Tuesday, May 11, 2010

Beauty treatment

I've had a lot on my plate lately, which has unfortunately kept me away from kitchen. And, it was this lack of new recipes, in part, that inspired this post.

So did this fascinating New York Times article titled, Cilantro Haters, It’s Not Your Fault. It looks at the science of why some people (like me) hate cilantro — a widely-used and much-loved ingredient in Asian and Latin American cooking.

I  expected the article to find some genetic cause. After all, genes have been shown to play a role in how people perceive certain flavours. But, not so. Instead it confirmed that cilantro does, actually, taste like soap. More specifically, "Flavor chemists have found that cilantro aroma is created by a half-dozen or so substances, and most of these are modified fragments of fat molecules called aldehydes. The same or similar aldehydes are also found in soaps and lotions and the bug family of insects." The theory goes that those who don't hate cilantro have become accustomed to it and therefore associate it's flavour with positive things rather than soap and bugs.

Ironically, Kiehl's Coriander is my favorite body wash, and that got thinking about that other important use for food — hair and skin care!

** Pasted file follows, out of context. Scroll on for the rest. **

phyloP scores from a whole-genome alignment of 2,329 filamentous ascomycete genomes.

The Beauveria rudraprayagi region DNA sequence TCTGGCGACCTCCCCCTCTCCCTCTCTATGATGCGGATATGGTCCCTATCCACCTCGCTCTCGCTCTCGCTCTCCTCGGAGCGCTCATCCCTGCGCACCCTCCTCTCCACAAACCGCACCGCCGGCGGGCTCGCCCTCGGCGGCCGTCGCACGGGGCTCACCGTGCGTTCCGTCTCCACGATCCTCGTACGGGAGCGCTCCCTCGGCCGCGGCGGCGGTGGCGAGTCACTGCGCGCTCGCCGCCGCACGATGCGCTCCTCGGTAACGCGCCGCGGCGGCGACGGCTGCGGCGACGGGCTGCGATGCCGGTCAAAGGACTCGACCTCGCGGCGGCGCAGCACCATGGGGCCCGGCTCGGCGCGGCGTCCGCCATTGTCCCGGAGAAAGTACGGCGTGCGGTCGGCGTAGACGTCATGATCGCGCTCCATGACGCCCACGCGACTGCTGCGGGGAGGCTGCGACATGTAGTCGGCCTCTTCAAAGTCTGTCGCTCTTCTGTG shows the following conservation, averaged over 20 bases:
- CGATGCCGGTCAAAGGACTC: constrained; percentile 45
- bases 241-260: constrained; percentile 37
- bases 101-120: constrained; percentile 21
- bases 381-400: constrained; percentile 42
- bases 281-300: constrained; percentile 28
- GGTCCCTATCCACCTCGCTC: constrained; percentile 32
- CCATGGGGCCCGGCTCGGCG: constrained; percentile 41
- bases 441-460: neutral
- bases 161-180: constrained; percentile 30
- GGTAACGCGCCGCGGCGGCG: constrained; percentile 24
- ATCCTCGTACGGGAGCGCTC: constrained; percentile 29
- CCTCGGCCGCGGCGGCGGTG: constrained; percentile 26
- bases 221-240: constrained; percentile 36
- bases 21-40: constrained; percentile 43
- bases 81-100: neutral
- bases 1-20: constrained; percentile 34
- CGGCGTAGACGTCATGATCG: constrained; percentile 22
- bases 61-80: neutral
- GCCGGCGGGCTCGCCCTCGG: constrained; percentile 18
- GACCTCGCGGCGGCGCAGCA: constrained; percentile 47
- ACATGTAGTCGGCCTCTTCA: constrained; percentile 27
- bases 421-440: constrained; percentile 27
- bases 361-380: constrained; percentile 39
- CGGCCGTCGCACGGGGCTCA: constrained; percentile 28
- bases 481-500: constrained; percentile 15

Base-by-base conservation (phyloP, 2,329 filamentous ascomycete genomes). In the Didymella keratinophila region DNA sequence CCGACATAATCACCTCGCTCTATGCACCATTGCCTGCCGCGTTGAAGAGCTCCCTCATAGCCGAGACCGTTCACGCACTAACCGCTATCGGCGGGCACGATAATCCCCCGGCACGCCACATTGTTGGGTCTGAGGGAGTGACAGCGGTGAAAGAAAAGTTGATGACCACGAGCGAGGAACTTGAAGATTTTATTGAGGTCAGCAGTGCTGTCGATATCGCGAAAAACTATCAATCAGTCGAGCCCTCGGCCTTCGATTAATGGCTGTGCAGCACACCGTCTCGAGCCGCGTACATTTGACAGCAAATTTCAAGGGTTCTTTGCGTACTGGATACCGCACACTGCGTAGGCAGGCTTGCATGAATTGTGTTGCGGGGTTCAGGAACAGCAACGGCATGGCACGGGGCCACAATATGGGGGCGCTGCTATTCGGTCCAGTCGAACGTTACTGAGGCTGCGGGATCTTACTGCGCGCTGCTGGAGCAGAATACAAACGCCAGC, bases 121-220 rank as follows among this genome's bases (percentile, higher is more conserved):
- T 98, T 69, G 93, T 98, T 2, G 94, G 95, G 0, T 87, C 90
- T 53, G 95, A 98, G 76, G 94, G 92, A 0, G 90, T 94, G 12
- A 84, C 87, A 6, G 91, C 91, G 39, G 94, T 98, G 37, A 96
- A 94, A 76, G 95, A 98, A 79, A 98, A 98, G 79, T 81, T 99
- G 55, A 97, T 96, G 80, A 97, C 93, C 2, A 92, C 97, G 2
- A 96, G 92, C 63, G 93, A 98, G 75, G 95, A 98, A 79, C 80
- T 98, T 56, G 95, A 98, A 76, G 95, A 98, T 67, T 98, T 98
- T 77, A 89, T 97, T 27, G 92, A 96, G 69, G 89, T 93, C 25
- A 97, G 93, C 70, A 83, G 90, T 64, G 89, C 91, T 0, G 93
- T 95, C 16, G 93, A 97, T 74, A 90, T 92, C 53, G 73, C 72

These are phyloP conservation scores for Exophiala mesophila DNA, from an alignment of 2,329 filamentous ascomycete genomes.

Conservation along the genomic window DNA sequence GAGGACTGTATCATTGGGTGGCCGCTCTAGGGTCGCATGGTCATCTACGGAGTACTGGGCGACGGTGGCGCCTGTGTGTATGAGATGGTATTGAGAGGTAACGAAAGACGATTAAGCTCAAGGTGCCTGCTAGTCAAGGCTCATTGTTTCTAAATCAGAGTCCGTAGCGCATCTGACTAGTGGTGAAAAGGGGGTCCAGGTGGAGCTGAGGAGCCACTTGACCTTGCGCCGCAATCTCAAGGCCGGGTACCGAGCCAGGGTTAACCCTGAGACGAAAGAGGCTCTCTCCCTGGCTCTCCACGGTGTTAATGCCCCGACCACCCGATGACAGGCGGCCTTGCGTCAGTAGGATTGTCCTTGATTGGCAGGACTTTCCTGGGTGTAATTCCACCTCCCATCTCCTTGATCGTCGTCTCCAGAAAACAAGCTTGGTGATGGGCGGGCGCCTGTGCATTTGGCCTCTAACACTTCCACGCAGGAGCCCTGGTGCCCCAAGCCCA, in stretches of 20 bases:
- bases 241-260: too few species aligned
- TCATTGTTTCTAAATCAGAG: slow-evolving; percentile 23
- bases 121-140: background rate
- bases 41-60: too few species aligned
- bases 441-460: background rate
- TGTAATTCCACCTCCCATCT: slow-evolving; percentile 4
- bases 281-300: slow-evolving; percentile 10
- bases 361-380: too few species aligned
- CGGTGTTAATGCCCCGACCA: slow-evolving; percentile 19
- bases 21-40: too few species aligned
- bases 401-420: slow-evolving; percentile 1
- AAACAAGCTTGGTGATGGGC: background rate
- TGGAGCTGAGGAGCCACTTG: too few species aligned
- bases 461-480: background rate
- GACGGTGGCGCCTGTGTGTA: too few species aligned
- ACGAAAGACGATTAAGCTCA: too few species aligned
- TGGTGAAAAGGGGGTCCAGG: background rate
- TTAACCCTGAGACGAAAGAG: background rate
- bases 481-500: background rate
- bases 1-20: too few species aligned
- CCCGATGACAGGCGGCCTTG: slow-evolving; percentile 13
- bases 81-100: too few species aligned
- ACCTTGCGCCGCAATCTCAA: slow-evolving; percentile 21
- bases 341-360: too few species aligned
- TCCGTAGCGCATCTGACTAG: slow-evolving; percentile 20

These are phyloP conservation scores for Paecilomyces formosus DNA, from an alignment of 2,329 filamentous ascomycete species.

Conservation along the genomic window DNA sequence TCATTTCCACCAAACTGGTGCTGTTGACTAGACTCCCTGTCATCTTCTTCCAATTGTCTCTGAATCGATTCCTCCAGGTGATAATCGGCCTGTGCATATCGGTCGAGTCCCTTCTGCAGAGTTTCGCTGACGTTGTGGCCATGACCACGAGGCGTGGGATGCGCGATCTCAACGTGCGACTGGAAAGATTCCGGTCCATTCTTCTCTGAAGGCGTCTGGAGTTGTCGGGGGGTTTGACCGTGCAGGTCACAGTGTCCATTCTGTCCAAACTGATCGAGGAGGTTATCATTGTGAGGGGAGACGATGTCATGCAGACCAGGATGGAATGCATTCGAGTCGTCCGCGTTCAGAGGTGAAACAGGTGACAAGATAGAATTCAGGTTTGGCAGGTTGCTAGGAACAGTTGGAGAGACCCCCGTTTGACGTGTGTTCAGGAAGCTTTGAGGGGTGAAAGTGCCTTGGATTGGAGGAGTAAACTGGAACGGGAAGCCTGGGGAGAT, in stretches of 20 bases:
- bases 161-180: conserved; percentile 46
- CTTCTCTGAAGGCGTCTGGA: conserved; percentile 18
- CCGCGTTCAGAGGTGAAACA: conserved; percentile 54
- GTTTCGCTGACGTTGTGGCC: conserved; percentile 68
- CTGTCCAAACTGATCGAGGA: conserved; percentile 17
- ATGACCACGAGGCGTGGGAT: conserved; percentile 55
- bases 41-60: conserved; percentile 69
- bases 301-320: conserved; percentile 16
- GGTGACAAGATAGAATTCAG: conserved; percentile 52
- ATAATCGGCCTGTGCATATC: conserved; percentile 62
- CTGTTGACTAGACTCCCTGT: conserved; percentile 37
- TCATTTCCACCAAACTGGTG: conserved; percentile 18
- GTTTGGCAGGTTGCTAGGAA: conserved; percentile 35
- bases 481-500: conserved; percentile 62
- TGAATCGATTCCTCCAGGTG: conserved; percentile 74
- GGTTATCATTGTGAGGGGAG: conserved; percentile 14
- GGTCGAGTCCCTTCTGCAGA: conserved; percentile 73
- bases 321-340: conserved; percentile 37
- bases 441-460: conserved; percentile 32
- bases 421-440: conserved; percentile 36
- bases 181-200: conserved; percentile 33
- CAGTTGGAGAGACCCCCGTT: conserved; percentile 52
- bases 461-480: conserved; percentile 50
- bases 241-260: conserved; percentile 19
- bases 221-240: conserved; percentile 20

Last Christmas my mother got me and sister each a copy of the book Passport to Beauty by celebrity makeup artist Shalini Vadhera. She special-ordered them into her local Chapters after seeing it featured on Oprah. (That's what moms are for!) The tiny book is packed with all-natural beauty tips from around the globe, including:

— mashed avocado for split ends
— honey to moisturize dry facial skin
— rosewater for puffy eyes
— potatoes for skin brightening

I do take exception with this statement, though — "Women in Canada... rinse their hair with apple cider after shampooing. The cider restores hair's pH and soothes dry scalp." Really, girls? Do we do that? (Nobody told me.)

The only natural treatment I use is coconut oil. It's a great chemical- free moisturizer that smells incredible. And, at 130 calories a tablespoon it's probably good that I'm not spreading it on my toast.

Hope you found this little diversion interesting. For more tips be sure to check Passport to Beauty. I promise to start cooking again soon.

Best,

kh

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